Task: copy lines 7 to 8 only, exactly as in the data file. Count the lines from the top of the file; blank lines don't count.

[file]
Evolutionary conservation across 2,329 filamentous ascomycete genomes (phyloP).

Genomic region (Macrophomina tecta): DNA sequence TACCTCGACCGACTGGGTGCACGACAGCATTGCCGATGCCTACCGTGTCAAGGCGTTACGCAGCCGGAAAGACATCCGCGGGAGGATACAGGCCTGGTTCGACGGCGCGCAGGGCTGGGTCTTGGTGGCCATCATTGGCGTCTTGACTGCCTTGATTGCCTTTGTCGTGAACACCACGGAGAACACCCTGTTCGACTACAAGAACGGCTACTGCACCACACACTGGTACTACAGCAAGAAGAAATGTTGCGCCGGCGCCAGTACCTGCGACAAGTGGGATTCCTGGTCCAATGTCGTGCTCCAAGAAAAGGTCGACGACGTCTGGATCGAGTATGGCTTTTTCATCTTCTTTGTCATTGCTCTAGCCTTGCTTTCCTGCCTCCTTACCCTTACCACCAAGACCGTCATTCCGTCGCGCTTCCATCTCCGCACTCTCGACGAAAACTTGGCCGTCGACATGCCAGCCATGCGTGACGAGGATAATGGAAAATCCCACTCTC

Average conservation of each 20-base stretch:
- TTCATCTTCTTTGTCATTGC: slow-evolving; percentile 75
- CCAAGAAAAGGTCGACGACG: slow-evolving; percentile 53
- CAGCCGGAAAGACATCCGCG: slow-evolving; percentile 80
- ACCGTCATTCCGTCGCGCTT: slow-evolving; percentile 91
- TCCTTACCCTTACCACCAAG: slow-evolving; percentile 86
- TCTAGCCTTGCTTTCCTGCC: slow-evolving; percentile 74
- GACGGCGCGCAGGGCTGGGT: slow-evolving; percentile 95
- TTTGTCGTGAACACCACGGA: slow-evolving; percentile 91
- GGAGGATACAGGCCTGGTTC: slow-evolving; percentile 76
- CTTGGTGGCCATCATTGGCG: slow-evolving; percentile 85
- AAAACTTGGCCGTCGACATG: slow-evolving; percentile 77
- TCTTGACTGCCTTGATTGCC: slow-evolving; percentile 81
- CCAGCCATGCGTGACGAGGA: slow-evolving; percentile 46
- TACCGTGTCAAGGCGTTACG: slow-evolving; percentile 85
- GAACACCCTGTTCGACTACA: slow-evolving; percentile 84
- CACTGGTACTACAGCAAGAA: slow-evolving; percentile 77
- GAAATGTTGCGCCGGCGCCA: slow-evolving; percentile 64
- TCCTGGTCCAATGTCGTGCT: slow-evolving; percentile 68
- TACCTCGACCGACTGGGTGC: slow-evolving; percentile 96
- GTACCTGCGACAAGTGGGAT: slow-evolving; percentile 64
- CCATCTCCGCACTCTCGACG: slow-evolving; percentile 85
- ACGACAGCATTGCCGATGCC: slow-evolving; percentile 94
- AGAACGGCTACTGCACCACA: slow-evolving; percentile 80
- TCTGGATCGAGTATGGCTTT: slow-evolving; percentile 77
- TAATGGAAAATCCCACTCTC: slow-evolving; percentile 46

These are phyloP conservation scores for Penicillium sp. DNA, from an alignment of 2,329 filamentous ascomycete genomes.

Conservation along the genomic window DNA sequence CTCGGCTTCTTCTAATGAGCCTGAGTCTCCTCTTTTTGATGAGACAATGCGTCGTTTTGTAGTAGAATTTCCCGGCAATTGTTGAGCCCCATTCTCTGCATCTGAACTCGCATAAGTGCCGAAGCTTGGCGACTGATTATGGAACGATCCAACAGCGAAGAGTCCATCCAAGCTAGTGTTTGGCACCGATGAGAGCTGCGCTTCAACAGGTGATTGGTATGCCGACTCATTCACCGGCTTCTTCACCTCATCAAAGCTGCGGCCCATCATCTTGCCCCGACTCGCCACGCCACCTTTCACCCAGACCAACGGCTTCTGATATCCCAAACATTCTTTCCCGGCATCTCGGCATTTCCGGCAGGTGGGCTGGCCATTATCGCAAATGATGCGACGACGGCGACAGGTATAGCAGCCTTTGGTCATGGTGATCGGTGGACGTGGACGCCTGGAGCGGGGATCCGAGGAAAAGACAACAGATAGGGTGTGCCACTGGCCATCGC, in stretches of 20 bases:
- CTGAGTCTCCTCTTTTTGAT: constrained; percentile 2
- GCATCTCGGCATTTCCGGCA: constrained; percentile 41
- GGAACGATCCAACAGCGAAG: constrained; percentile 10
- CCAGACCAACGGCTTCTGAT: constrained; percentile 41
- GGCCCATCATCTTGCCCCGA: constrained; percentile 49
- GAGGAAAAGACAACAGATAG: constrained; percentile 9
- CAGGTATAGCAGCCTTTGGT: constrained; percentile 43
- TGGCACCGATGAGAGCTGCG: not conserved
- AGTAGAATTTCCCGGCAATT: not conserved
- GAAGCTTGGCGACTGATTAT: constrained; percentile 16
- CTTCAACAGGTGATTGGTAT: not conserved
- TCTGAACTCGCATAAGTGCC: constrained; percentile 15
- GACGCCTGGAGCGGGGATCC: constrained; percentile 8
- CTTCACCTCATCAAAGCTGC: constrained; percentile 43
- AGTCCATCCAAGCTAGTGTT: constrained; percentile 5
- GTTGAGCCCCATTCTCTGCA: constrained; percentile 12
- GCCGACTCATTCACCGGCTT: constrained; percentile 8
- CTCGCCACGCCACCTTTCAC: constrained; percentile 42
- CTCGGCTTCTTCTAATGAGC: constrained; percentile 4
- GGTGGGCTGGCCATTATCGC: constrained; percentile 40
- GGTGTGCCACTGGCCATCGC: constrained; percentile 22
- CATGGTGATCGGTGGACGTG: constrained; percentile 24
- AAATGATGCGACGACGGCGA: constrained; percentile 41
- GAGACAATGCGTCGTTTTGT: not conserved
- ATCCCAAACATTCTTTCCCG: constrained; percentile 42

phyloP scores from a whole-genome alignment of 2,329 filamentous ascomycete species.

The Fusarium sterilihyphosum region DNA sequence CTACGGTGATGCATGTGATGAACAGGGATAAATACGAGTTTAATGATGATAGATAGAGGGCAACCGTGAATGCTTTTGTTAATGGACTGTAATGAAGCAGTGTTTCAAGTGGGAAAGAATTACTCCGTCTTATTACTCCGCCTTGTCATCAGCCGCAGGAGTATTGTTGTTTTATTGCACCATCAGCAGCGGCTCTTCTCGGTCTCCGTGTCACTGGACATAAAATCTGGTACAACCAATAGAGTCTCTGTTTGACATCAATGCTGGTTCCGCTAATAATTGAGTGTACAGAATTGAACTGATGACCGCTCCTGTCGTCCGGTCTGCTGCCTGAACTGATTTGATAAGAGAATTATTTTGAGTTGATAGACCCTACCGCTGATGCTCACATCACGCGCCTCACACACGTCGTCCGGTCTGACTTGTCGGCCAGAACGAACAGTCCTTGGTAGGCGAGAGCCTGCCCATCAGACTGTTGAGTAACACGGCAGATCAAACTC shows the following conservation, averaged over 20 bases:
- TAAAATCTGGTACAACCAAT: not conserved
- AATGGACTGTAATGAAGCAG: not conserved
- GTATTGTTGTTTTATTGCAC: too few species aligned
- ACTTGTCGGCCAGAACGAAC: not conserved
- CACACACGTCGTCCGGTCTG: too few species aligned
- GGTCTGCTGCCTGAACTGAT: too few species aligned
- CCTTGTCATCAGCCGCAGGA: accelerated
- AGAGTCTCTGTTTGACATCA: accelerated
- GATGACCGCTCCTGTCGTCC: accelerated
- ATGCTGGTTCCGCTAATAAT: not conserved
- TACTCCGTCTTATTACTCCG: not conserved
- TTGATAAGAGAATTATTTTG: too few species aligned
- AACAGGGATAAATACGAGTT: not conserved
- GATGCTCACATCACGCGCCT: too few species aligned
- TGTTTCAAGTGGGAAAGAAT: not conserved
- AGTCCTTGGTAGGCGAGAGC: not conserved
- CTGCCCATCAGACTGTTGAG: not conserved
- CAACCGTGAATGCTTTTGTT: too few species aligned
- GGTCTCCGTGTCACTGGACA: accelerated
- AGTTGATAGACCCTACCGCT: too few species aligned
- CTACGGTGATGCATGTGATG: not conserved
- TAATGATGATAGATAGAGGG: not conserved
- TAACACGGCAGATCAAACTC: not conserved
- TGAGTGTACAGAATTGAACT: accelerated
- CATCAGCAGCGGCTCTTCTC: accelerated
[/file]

- ACCGTCATTCCGTCGCGCTT: slow-evolving; percentile 91
- TCCTTACCCTTACCACCAAG: slow-evolving; percentile 86